The Diary of a Nobody

The Diary of a NobodyThe Diary of a Nobody by George Grossmith
My rating: 3 of 5 stars

A satirical take on the tell all trend, which apparently existed even in those days. The milquetoast Mr. Pooter, the butt of jokes and creator of his own, chronicles the banalities of English life in the 1890’s for the common man. With his small circle of friends, devoted wife and uncorrigible son, Pooter sounds like a ‘regular guy,’ and as it turns out, he was. My understanding is that this was serialized back in the day, and that would have made it much more digestible than it is here, packed into a single book. Still, there is some amusement to the travails and small victories that made up Pooter’s day(s). A fairly quick read, although to have it all in one volume seemed like taking the joke to the extreme.

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PersuasionPersuasion by Jane Austen
My rating: 2 of 5 stars

This book has received good reviews and is highly praised. It makes me think I was reading a different book. It was a meandering, painfully boring story, full of unpalatable jerks and their mechanical, almost robotic lifestyle. But then, you can make that case with just about any group of people. This is Jane Austen’s version.

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Hard Times

Hard TimesHard Times by Charles Dickens
My rating: 4 of 5 stars

At the risk of provoking the ire of Josiah Bounderby, I’m going to review this book with a sense of wonder and comment on the imagination that made Charles Dickens one of the great writers of his era-or any era for that matter.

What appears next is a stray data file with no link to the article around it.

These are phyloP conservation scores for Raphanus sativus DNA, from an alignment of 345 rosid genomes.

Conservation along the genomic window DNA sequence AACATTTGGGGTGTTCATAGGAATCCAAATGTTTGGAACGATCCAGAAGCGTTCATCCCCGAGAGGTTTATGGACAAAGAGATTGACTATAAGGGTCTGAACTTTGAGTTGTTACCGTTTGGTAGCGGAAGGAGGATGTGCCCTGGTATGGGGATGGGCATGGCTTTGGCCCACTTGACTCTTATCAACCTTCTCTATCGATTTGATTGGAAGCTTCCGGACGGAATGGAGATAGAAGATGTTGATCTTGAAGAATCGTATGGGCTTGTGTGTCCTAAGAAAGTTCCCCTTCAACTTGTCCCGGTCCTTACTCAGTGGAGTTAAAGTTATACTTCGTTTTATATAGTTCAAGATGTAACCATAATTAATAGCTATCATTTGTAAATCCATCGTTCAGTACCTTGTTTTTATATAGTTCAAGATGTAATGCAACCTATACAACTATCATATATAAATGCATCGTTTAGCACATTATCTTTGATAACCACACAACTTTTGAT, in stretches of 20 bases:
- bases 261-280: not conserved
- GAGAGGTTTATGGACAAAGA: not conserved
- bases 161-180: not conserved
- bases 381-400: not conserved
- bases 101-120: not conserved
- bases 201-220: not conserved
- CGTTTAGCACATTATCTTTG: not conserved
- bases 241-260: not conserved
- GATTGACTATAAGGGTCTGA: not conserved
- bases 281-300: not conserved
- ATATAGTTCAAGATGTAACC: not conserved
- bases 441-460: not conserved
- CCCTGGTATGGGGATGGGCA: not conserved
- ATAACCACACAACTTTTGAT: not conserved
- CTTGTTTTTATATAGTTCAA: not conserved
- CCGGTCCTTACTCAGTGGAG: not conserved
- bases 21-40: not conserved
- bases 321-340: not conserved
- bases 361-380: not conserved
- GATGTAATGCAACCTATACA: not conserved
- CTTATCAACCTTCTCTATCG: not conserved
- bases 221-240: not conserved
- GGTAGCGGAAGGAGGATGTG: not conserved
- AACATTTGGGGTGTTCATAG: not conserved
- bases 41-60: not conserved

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The Damned

The DamnedThe Damned by Algernon Blackwood
My rating: 3 of 5 stars

“Who knows what evil lurks in the hearts of men? The Shadow knows!” Algernon Blackwood beat Walter Gibson to the punch with this meme, albeit nothing actually happened with Blackwood’s shadow.

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The Path of Prosperity

The Path of ProsperityThe Path of Prosperity by James Allen
My rating: 3 of 5 stars

If you’ve read As a Man Thinketh, then you can probably skip this one. Standard James Allen fare, although not bad, may be too religiously based for some. It addresses-but ultimately fails to address the age old question, Why do bad things happen to good people, and vice-versa. It’ll fix itself down the road, or something to that effect. Then again, what can you say?

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